I don’t like playing in snow. I don’t like feeling like I’m going to lose my fingers and toes and I don’t feeling like I just scrubbed my face with a Brillo pad studded with Flava Flav’s missing teeth. But Chooch has reached that age where laying snow is like a sheath of irresistible cotton candy and he must be eating it constantly. At first he was content with me taking his ladybug cup outside and packing it up with freshly fallen clean snow. He’ll sit on the couch, smile, and say, "Snow!" while he shovels quickly thawing morsels into his mouth. Then my cat Nicotina comes over and they fight over it. She really likes to eat snow, too. She licks it off the bottom of Henry’s boots when he comes home from work. I think Henry mistakes it for a show of adoration.
Even though I abhor the cold, I looked at my son today, sighed, and battled with my selfish side to be a good mother. Finally, I surrendered and pulled out Chooch’s snow suit which he’s never before had a chance to use. Twenty-five minutes and a lot of sweat later, I had him all snug and sardined in his blue puffy suit, hands in mittens and scarf wrapped tightly around his tiny neck. (I don’t know how that tiny neck supports that huge head.) I put on my young heart-and-skull rain boots, battled the zipper on my coat, and forgot to grab gloves.
I thought Chooch would freak once he was sausaged inside his suit. I always did when I was a kid. I hated a fucking snow suit. The padding always made me feel incapacitated and I somehow always managed to get snow up and inside the legs. Not my son though — he loved it. He didn’t even fight to remove his mittens. I placed him in the snow and he proceeded to march around everyone’s front yard like a snow king.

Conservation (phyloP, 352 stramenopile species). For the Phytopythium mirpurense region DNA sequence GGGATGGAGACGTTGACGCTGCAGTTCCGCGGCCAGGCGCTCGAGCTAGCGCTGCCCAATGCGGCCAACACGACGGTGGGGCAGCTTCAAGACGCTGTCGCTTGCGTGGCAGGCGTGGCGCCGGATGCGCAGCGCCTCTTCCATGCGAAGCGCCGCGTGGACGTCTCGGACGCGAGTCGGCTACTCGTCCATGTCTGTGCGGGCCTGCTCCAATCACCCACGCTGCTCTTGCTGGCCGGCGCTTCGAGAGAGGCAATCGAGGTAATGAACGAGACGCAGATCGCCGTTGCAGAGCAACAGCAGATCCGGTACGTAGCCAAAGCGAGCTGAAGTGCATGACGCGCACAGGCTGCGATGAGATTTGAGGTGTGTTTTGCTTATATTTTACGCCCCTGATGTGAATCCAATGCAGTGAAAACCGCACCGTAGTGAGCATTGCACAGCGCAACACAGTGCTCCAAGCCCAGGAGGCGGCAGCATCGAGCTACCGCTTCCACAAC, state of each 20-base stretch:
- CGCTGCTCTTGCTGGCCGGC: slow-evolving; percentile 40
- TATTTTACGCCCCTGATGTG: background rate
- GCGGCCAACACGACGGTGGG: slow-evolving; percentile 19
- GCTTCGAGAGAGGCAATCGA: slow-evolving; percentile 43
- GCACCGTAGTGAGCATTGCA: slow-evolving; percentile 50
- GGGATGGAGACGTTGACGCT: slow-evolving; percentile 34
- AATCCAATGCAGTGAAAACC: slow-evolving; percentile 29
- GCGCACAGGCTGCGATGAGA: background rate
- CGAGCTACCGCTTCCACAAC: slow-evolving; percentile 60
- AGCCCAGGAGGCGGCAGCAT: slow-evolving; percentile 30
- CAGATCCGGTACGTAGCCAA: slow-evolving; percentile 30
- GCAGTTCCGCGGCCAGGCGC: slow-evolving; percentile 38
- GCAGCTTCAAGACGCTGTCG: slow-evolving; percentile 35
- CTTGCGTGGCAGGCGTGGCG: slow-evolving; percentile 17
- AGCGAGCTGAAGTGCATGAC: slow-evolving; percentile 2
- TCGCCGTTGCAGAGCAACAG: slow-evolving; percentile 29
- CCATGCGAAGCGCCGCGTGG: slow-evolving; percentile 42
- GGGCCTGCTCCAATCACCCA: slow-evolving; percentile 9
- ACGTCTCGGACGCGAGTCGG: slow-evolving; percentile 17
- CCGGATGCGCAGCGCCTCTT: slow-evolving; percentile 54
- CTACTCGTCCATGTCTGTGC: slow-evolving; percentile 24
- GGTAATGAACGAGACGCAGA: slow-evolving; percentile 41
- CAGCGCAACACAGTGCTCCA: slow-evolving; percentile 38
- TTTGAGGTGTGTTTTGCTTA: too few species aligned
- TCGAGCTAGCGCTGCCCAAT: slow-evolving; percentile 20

Me, I was freezing. I bitterly trudged around behind him, putting him back on his feet when he’d fall on his ass. He stomped around, laughing so loud he was screaming.
Then Henry came home from work and ruined the easy flow. As soon as Chooch saw him pull in across the street, he screamed, "Daddy! Juice!!!" and tried to run out in traffic. (Henry has been driving home the Everfresh Juice van and Chooch likes to get up close and admire the fruit on the side of it.) We stayed outside for a few more minutes but Chooch’s face was all wind-burnt and frosted. Henry had to drag him into the house because he wanted to stay outside forever and ever and ever and that’s fine, but until we build him his igloo, he’s stuck living inside our dumb old house.
I think my flowers might be dead.
Cry, sucker. Cry!